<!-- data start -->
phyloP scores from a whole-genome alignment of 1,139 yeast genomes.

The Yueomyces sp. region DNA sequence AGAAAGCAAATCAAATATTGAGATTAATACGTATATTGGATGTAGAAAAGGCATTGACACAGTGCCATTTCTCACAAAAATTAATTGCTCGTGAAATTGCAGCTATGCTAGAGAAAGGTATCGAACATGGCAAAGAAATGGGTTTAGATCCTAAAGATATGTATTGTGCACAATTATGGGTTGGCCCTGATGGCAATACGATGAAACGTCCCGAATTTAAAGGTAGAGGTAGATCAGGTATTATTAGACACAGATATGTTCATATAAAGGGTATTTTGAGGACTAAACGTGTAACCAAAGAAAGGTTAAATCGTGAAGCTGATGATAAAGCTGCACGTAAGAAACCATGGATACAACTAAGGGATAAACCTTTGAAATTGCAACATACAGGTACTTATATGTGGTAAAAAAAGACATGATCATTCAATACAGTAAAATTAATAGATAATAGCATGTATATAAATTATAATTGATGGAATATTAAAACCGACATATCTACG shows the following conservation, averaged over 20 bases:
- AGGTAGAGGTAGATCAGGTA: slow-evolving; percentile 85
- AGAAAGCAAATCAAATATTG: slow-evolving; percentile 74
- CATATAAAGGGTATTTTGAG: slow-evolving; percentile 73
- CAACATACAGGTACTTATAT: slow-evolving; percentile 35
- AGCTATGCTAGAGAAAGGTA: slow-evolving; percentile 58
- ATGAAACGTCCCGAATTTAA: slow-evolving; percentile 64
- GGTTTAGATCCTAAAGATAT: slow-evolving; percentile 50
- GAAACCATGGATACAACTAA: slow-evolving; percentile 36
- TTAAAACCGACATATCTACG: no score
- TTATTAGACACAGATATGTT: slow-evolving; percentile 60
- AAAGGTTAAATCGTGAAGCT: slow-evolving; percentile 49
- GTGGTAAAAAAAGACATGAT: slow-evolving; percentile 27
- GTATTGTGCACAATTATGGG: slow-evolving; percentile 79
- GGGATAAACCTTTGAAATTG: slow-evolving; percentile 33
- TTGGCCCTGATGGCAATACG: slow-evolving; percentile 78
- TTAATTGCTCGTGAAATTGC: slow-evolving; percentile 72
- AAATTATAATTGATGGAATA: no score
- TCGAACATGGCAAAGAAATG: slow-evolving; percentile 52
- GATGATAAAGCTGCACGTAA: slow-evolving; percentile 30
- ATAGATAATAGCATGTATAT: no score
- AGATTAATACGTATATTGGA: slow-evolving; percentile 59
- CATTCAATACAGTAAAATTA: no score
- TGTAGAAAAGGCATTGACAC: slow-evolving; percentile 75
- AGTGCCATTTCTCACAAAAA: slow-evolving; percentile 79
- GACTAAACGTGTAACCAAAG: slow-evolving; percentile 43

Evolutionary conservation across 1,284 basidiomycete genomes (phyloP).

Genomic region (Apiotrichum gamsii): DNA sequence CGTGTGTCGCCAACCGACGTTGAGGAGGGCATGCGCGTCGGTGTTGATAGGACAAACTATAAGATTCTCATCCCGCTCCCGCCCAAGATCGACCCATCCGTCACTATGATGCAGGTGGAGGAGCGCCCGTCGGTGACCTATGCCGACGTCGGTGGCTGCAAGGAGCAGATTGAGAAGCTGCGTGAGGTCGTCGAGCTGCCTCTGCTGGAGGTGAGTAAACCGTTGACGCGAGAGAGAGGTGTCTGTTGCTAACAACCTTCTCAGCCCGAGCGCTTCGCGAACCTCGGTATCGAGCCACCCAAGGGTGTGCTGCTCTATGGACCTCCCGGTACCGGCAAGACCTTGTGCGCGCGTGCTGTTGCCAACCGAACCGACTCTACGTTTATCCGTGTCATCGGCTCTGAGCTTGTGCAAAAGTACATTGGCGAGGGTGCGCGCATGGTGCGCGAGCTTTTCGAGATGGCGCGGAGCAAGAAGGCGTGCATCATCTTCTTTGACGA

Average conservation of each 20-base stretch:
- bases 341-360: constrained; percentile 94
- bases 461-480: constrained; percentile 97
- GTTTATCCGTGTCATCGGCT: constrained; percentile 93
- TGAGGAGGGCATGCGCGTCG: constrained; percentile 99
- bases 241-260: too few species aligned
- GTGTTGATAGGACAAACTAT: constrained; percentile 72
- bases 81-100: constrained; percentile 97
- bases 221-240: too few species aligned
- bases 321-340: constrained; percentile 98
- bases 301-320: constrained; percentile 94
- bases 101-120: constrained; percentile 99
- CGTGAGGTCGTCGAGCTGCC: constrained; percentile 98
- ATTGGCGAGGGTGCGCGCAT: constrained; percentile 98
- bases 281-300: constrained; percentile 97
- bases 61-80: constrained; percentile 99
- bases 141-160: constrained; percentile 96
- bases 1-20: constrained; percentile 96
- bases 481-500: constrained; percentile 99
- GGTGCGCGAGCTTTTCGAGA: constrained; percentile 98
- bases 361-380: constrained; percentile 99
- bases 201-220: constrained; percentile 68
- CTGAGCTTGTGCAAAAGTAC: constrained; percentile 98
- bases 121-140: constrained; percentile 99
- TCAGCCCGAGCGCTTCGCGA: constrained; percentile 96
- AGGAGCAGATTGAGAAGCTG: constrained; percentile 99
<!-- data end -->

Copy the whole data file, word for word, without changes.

phyloP scores from a whole-genome alignment of 1,139 yeast genomes.

The Yueomyces sp. region DNA sequence AGAAAGCAAATCAAATATTGAGATTAATACGTATATTGGATGTAGAAAAGGCATTGACACAGTGCCATTTCTCACAAAAATTAATTGCTCGTGAAATTGCAGCTATGCTAGAGAAAGGTATCGAACATGGCAAAGAAATGGGTTTAGATCCTAAAGATATGTATTGTGCACAATTATGGGTTGGCCCTGATGGCAATACGATGAAACGTCCCGAATTTAAAGGTAGAGGTAGATCAGGTATTATTAGACACAGATATGTTCATATAAAGGGTATTTTGAGGACTAAACGTGTAACCAAAGAAAGGTTAAATCGTGAAGCTGATGATAAAGCTGCACGTAAGAAACCATGGATACAACTAAGGGATAAACCTTTGAAATTGCAACATACAGGTACTTATATGTGGTAAAAAAAGACATGATCATTCAATACAGTAAAATTAATAGATAATAGCATGTATATAAATTATAATTGATGGAATATTAAAACCGACATATCTACG shows the following conservation, averaged over 20 bases:
- AGGTAGAGGTAGATCAGGTA: slow-evolving; percentile 85
- AGAAAGCAAATCAAATATTG: slow-evolving; percentile 74
- CATATAAAGGGTATTTTGAG: slow-evolving; percentile 73
- CAACATACAGGTACTTATAT: slow-evolving; percentile 35
- AGCTATGCTAGAGAAAGGTA: slow-evolving; percentile 58
- ATGAAACGTCCCGAATTTAA: slow-evolving; percentile 64
- GGTTTAGATCCTAAAGATAT: slow-evolving; percentile 50
- GAAACCATGGATACAACTAA: slow-evolving; percentile 36
- TTAAAACCGACATATCTACG: no score
- TTATTAGACACAGATATGTT: slow-evolving; percentile 60
- AAAGGTTAAATCGTGAAGCT: slow-evolving; percentile 49
- GTGGTAAAAAAAGACATGAT: slow-evolving; percentile 27
- GTATTGTGCACAATTATGGG: slow-evolving; percentile 79
- GGGATAAACCTTTGAAATTG: slow-evolving; percentile 33
- TTGGCCCTGATGGCAATACG: slow-evolving; percentile 78
- TTAATTGCTCGTGAAATTGC: slow-evolving; percentile 72
- AAATTATAATTGATGGAATA: no score
- TCGAACATGGCAAAGAAATG: slow-evolving; percentile 52
- GATGATAAAGCTGCACGTAA: slow-evolving; percentile 30
- ATAGATAATAGCATGTATAT: no score
- AGATTAATACGTATATTGGA: slow-evolving; percentile 59
- CATTCAATACAGTAAAATTA: no score
- TGTAGAAAAGGCATTGACAC: slow-evolving; percentile 75
- AGTGCCATTTCTCACAAAAA: slow-evolving; percentile 79
- GACTAAACGTGTAACCAAAG: slow-evolving; percentile 43

Evolutionary conservation across 1,284 basidiomycete genomes (phyloP).

Genomic region (Apiotrichum gamsii): DNA sequence CGTGTGTCGCCAACCGACGTTGAGGAGGGCATGCGCGTCGGTGTTGATAGGACAAACTATAAGATTCTCATCCCGCTCCCGCCCAAGATCGACCCATCCGTCACTATGATGCAGGTGGAGGAGCGCCCGTCGGTGACCTATGCCGACGTCGGTGGCTGCAAGGAGCAGATTGAGAAGCTGCGTGAGGTCGTCGAGCTGCCTCTGCTGGAGGTGAGTAAACCGTTGACGCGAGAGAGAGGTGTCTGTTGCTAACAACCTTCTCAGCCCGAGCGCTTCGCGAACCTCGGTATCGAGCCACCCAAGGGTGTGCTGCTCTATGGACCTCCCGGTACCGGCAAGACCTTGTGCGCGCGTGCTGTTGCCAACCGAACCGACTCTACGTTTATCCGTGTCATCGGCTCTGAGCTTGTGCAAAAGTACATTGGCGAGGGTGCGCGCATGGTGCGCGAGCTTTTCGAGATGGCGCGGAGCAAGAAGGCGTGCATCATCTTCTTTGACGA

Average conservation of each 20-base stretch:
- bases 341-360: constrained; percentile 94
- bases 461-480: constrained; percentile 97
- GTTTATCCGTGTCATCGGCT: constrained; percentile 93
- TGAGGAGGGCATGCGCGTCG: constrained; percentile 99
- bases 241-260: too few species aligned
- GTGTTGATAGGACAAACTAT: constrained; percentile 72
- bases 81-100: constrained; percentile 97
- bases 221-240: too few species aligned
- bases 321-340: constrained; percentile 98
- bases 301-320: constrained; percentile 94
- bases 101-120: constrained; percentile 99
- CGTGAGGTCGTCGAGCTGCC: constrained; percentile 98
- ATTGGCGAGGGTGCGCGCAT: constrained; percentile 98
- bases 281-300: constrained; percentile 97
- bases 61-80: constrained; percentile 99
- bases 141-160: constrained; percentile 96
- bases 1-20: constrained; percentile 96
- bases 481-500: constrained; percentile 99
- GGTGCGCGAGCTTTTCGAGA: constrained; percentile 98
- bases 361-380: constrained; percentile 99
- bases 201-220: constrained; percentile 68
- CTGAGCTTGTGCAAAAGTAC: constrained; percentile 98
- bases 121-140: constrained; percentile 99
- TCAGCCCGAGCGCTTCGCGA: constrained; percentile 96
- AGGAGCAGATTGAGAAGCTG: constrained; percentile 99